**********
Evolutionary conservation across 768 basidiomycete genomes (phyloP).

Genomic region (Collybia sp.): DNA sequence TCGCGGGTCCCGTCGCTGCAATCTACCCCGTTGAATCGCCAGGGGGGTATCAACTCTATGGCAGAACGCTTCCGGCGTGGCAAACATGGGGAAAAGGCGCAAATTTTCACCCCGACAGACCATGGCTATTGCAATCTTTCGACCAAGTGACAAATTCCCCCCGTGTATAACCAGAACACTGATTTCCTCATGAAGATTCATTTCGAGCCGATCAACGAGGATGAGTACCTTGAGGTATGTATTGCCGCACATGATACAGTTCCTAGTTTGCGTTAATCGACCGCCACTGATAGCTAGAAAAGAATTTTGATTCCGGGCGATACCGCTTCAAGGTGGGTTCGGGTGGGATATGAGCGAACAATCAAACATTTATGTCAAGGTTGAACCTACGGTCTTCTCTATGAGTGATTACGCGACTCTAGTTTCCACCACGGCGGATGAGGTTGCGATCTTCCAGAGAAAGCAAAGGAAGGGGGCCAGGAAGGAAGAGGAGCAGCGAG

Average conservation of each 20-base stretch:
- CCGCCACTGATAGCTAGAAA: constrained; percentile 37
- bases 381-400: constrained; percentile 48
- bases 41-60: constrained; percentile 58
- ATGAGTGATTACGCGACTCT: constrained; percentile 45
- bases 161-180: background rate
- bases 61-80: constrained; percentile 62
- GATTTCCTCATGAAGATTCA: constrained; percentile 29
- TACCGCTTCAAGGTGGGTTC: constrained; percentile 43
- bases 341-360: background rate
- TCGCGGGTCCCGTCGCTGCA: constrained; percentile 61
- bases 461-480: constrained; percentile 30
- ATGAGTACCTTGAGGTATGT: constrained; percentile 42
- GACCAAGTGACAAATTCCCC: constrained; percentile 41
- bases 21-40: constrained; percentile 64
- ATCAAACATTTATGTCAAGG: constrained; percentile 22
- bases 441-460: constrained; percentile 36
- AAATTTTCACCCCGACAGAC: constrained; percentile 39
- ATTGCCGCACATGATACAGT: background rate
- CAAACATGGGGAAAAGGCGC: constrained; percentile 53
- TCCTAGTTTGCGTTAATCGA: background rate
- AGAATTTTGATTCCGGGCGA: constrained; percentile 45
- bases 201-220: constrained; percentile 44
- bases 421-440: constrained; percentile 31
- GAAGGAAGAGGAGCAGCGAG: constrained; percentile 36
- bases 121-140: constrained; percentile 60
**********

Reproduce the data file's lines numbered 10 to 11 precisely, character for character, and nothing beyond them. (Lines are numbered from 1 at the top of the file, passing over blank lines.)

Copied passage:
- GATTTCCTCATGAAGATTCA: constrained; percentile 29
- TACCGCTTCAAGGTGGGTTC: constrained; percentile 43